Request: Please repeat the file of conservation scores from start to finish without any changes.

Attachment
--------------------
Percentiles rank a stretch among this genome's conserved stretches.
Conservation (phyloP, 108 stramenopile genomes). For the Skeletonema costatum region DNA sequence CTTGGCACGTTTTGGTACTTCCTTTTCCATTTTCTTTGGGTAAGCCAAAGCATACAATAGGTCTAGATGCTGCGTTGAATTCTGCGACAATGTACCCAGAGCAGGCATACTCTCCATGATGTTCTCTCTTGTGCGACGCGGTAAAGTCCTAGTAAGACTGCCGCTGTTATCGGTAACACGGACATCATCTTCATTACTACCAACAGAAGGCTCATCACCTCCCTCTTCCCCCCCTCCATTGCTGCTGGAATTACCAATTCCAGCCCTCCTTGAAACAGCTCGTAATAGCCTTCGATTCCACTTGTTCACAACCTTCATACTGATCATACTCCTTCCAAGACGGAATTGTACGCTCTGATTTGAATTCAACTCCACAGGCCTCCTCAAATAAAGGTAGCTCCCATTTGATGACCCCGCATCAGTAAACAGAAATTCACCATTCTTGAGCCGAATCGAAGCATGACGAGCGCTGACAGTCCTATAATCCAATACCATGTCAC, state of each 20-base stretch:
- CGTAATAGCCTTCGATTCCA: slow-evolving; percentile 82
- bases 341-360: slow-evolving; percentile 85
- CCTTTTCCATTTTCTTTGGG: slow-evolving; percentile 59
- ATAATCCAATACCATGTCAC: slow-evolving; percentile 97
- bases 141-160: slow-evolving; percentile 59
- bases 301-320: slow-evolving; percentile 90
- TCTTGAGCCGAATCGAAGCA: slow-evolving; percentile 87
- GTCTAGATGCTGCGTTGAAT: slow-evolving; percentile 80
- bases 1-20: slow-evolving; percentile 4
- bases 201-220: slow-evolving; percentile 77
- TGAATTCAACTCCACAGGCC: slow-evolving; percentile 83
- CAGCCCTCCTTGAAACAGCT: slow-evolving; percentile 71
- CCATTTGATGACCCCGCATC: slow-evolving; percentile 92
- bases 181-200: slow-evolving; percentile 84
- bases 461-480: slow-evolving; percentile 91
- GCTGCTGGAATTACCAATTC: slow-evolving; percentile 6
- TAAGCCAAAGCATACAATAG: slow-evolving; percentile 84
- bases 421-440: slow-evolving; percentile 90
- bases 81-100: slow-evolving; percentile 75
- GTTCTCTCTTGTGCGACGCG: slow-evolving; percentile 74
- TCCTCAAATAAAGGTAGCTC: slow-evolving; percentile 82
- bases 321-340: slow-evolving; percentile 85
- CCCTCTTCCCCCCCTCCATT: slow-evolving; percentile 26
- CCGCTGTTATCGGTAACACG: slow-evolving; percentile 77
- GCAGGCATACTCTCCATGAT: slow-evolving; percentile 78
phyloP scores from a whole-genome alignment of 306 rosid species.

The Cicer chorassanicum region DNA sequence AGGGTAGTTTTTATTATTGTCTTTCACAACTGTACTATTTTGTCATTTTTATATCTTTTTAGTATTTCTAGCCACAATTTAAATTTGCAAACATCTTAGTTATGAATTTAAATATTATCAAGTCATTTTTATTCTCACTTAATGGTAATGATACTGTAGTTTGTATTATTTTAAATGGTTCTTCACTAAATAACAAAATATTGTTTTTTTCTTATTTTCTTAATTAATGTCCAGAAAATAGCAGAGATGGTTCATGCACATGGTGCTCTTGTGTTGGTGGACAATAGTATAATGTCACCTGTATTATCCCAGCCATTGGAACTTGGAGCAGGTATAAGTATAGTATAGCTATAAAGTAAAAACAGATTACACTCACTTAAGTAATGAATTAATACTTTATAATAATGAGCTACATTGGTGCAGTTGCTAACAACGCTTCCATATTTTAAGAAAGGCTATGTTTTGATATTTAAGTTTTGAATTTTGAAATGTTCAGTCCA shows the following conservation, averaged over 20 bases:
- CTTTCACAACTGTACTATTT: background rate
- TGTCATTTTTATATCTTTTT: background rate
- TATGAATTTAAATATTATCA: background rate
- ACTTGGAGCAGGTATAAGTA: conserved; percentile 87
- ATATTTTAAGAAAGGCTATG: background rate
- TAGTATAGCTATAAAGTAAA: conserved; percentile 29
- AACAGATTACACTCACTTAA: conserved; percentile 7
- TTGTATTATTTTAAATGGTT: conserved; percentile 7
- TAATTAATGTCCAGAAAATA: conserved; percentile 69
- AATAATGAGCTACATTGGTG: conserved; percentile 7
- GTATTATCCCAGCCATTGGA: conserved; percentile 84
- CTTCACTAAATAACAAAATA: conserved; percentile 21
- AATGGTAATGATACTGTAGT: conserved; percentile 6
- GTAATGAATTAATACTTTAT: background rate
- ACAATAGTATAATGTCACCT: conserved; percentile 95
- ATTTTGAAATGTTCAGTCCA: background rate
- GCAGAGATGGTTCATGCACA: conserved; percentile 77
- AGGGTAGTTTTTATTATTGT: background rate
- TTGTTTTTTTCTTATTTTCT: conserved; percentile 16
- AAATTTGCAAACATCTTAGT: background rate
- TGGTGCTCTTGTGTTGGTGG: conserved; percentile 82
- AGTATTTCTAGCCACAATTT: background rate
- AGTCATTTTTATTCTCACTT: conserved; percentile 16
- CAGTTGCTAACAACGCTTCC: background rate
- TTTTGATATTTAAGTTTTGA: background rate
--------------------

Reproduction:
Percentiles rank a stretch among this genome's conserved stretches.
Conservation (phyloP, 108 stramenopile genomes). For the Skeletonema costatum region DNA sequence CTTGGCACGTTTTGGTACTTCCTTTTCCATTTTCTTTGGGTAAGCCAAAGCATACAATAGGTCTAGATGCTGCGTTGAATTCTGCGACAATGTACCCAGAGCAGGCATACTCTCCATGATGTTCTCTCTTGTGCGACGCGGTAAAGTCCTAGTAAGACTGCCGCTGTTATCGGTAACACGGACATCATCTTCATTACTACCAACAGAAGGCTCATCACCTCCCTCTTCCCCCCCTCCATTGCTGCTGGAATTACCAATTCCAGCCCTCCTTGAAACAGCTCGTAATAGCCTTCGATTCCACTTGTTCACAACCTTCATACTGATCATACTCCTTCCAAGACGGAATTGTACGCTCTGATTTGAATTCAACTCCACAGGCCTCCTCAAATAAAGGTAGCTCCCATTTGATGACCCCGCATCAGTAAACAGAAATTCACCATTCTTGAGCCGAATCGAAGCATGACGAGCGCTGACAGTCCTATAATCCAATACCATGTCAC, state of each 20-base stretch:
- CGTAATAGCCTTCGATTCCA: slow-evolving; percentile 82
- bases 341-360: slow-evolving; percentile 85
- CCTTTTCCATTTTCTTTGGG: slow-evolving; percentile 59
- ATAATCCAATACCATGTCAC: slow-evolving; percentile 97
- bases 141-160: slow-evolving; percentile 59
- bases 301-320: slow-evolving; percentile 90
- TCTTGAGCCGAATCGAAGCA: slow-evolving; percentile 87
- GTCTAGATGCTGCGTTGAAT: slow-evolving; percentile 80
- bases 1-20: slow-evolving; percentile 4
- bases 201-220: slow-evolving; percentile 77
- TGAATTCAACTCCACAGGCC: slow-evolving; percentile 83
- CAGCCCTCCTTGAAACAGCT: slow-evolving; percentile 71
- CCATTTGATGACCCCGCATC: slow-evolving; percentile 92
- bases 181-200: slow-evolving; percentile 84
- bases 461-480: slow-evolving; percentile 91
- GCTGCTGGAATTACCAATTC: slow-evolving; percentile 6
- TAAGCCAAAGCATACAATAG: slow-evolving; percentile 84
- bases 421-440: slow-evolving; percentile 90
- bases 81-100: slow-evolving; percentile 75
- GTTCTCTCTTGTGCGACGCG: slow-evolving; percentile 74
- TCCTCAAATAAAGGTAGCTC: slow-evolving; percentile 82
- bases 321-340: slow-evolving; percentile 85
- CCCTCTTCCCCCCCTCCATT: slow-evolving; percentile 26
- CCGCTGTTATCGGTAACACG: slow-evolving; percentile 77
- GCAGGCATACTCTCCATGAT: slow-evolving; percentile 78
phyloP scores from a whole-genome alignment of 306 rosid species.

The Cicer chorassanicum region DNA sequence AGGGTAGTTTTTATTATTGTCTTTCACAACTGTACTATTTTGTCATTTTTATATCTTTTTAGTATTTCTAGCCACAATTTAAATTTGCAAACATCTTAGTTATGAATTTAAATATTATCAAGTCATTTTTATTCTCACTTAATGGTAATGATACTGTAGTTTGTATTATTTTAAATGGTTCTTCACTAAATAACAAAATATTGTTTTTTTCTTATTTTCTTAATTAATGTCCAGAAAATAGCAGAGATGGTTCATGCACATGGTGCTCTTGTGTTGGTGGACAATAGTATAATGTCACCTGTATTATCCCAGCCATTGGAACTTGGAGCAGGTATAAGTATAGTATAGCTATAAAGTAAAAACAGATTACACTCACTTAAGTAATGAATTAATACTTTATAATAATGAGCTACATTGGTGCAGTTGCTAACAACGCTTCCATATTTTAAGAAAGGCTATGTTTTGATATTTAAGTTTTGAATTTTGAAATGTTCAGTCCA shows the following conservation, averaged over 20 bases:
- CTTTCACAACTGTACTATTT: background rate
- TGTCATTTTTATATCTTTTT: background rate
- TATGAATTTAAATATTATCA: background rate
- ACTTGGAGCAGGTATAAGTA: conserved; percentile 87
- ATATTTTAAGAAAGGCTATG: background rate
- TAGTATAGCTATAAAGTAAA: conserved; percentile 29
- AACAGATTACACTCACTTAA: conserved; percentile 7
- TTGTATTATTTTAAATGGTT: conserved; percentile 7
- TAATTAATGTCCAGAAAATA: conserved; percentile 69
- AATAATGAGCTACATTGGTG: conserved; percentile 7
- GTATTATCCCAGCCATTGGA: conserved; percentile 84
- CTTCACTAAATAACAAAATA: conserved; percentile 21
- AATGGTAATGATACTGTAGT: conserved; percentile 6
- GTAATGAATTAATACTTTAT: background rate
- ACAATAGTATAATGTCACCT: conserved; percentile 95
- ATTTTGAAATGTTCAGTCCA: background rate
- GCAGAGATGGTTCATGCACA: conserved; percentile 77
- AGGGTAGTTTTTATTATTGT: background rate
- TTGTTTTTTTCTTATTTTCT: conserved; percentile 16
- AAATTTGCAAACATCTTAGT: background rate
- TGGTGCTCTTGTGTTGGTGG: conserved; percentile 82
- AGTATTTCTAGCCACAATTT: background rate
- AGTCATTTTTATTCTCACTT: conserved; percentile 16
- CAGTTGCTAACAACGCTTCC: background rate
- TTTTGATATTTAAGTTTTGA: background rate